The Indonesian Ministry of the Environment and Forestry notes that at least 9,85 billions of plastic bags are used each year in Indonesia’s modern retail system. Reducing their use both reduces the likelihood that they will leak into waterways and oceans, and also increases the willingness to invest in plastics recycling when hard-to-manage plastics are less prevalent. A successful national level trial of a ban on free distribution of single-use plastic bags has already been undertaken thanks to powerful advocacy by organizations and citizens. The result of the first trial in 23 cities has successfully reduced plastic bag usage by up to 55% and in one city (Banjarmasin, Borneo) led to a complete ban on plastic bags in modern retail stores. While great progress has been made, more needs to be done. This is a hallmark example of a plastic pollution reduction policy which has gained momentous popularity in the Indonesian policy agenda. If it succeeds, it will set the stage for more success in the future for other waste reduction policies, with some obvious next targets being polystyrene and sachet packaging. If it fails, it will be more difficult to get other policy measures put in place. So we need to invest in success in this arena.
Fortunately, while national development has been slower, local governments have shown a strong interest in implementing plastic bag reduction policies, but they need technical assistance and guidance adapted to their particular circumstances to be successful. Through PSF support, GIDKP dedicated to:
- conduct locally-specific research in three cities to guide local policy and practice development to reduce single-use plastic bags and polystyrene;
- produce draft regulations suited to local needs in consultation with local government
- develop and workshop communications strategies to support the proposed policies;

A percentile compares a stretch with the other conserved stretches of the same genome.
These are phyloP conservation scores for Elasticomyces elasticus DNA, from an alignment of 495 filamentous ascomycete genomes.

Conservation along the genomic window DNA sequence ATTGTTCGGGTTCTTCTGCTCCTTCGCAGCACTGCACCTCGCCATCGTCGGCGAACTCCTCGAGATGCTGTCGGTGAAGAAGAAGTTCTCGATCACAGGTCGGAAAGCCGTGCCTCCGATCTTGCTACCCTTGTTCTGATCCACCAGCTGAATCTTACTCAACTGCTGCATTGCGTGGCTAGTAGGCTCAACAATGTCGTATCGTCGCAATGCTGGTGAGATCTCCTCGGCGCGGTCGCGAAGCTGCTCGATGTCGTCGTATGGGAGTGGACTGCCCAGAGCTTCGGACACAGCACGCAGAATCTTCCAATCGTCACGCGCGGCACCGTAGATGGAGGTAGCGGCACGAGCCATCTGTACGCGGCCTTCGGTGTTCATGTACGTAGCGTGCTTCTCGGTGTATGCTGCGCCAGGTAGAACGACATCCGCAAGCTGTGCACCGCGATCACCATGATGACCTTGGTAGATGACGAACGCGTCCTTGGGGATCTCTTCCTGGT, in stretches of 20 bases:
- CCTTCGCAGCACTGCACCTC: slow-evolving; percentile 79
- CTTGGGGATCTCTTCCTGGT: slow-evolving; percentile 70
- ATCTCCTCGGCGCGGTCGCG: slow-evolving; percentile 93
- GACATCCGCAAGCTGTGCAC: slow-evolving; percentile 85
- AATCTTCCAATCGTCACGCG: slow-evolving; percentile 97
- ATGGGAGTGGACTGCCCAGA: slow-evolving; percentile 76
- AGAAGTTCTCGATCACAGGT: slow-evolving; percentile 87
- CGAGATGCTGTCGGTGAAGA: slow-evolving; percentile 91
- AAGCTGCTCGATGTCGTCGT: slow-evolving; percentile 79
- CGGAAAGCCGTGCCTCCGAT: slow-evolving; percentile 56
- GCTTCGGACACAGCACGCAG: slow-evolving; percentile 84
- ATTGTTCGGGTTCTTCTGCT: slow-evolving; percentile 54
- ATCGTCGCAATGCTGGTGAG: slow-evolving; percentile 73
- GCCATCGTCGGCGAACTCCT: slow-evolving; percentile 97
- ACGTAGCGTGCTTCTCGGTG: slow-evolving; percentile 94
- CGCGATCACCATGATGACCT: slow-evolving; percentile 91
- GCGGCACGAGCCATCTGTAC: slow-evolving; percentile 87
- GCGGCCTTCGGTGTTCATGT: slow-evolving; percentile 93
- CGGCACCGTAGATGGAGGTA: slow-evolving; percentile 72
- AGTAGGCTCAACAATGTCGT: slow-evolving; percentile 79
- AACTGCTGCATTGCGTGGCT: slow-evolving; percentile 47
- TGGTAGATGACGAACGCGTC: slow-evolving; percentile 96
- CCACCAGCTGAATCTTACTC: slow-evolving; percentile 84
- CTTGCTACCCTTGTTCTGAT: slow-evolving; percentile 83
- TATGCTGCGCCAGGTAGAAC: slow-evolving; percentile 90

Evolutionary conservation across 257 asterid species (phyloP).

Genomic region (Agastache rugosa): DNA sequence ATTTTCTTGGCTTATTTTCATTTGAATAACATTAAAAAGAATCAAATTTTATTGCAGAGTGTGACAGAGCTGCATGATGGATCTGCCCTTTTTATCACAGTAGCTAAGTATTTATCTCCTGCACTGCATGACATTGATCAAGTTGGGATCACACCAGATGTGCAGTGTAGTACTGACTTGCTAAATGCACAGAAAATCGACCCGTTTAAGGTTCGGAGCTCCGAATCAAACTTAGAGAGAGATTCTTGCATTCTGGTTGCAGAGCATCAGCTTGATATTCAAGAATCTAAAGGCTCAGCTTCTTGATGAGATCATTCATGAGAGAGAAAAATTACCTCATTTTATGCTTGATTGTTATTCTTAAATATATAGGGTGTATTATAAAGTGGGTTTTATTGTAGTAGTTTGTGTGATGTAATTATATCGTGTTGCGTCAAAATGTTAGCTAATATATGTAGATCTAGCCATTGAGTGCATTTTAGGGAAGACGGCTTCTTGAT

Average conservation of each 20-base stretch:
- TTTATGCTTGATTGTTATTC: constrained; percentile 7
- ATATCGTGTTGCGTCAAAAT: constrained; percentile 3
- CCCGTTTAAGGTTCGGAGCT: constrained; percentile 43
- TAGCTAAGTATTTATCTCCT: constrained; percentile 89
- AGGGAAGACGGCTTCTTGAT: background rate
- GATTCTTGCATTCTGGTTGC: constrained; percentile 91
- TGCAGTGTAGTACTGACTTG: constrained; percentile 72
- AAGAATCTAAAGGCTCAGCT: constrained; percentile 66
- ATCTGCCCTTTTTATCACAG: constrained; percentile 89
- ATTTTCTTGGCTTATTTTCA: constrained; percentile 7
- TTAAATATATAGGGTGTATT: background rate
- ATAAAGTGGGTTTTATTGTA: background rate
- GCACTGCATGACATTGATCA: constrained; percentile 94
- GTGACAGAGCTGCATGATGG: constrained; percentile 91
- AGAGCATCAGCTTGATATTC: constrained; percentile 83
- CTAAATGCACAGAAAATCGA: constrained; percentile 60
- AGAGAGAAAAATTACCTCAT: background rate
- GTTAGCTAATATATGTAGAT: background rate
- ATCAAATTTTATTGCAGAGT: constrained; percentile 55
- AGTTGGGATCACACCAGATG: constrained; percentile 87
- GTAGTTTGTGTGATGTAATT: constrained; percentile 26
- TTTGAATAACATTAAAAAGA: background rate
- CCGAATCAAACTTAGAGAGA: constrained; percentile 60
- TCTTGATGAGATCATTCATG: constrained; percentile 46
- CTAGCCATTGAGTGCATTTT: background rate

- develop specific materials to be used by retailers to support the policies;
- support implementation by retailers of new practices (e.g., pay for bags and “take-back” boxes for bags) and use awards/shaming to draw attention to retailers that achieve reductions or fail to implement.
- undertake five (5) university education campaigns regarding plastic bag elimination to empower youth participation and engagement in monitoring. These will include a variety of activities, including workshops, augmented reality games, and discussions with local government. These universities are located in the target city and traditionally play an important role in building the government policy agenda. Student activism will link into other work in the strategy, both as a way to mobilize social media coverage, as well as build a volunteer workforce committed to liaising with their local policy makers, exerting pressure and support where necessary.
These efforts are designed to lead to a measurable reduction in plastic bag use in the cities in question; a measurable increase in understanding of plastic waste issues by the general public and by specific targeted groups; and a measurable increase in retailer compliance in reducing plastic bags. Work with retailers will be considered successful within the grant period if 25% of retailers implement new practices. These activities will directly contribute to plastic pollution reduction and will provide models that support replication elsewhere in Indonesia. They also build momentum, as noted above, for effective work against other problem plastics, including those that may seem more intractable.
At least two major progresses achieved in the last 6 month, the first one is to support zero waste cities initiative in Metropolitan Bandung, we connect with Cimahi City Officials to advise the development of academic research and local regulation on pay for plastic bags in modern retailers. Until now, we already produced those documents. We are now looking forward for another collaborative works in Bandung City and Bandung Regency. The second one is multi stakeholder workshop to create communication strategy that is effective to influence consumer in reducing plastic bags. We gathered government, retailer, consumer groups, media and creative industry to share understandings and ideas to develop models and solutions on plastic bag reduction. The result of the workshop is an action plan ideas that will translate to local implementations.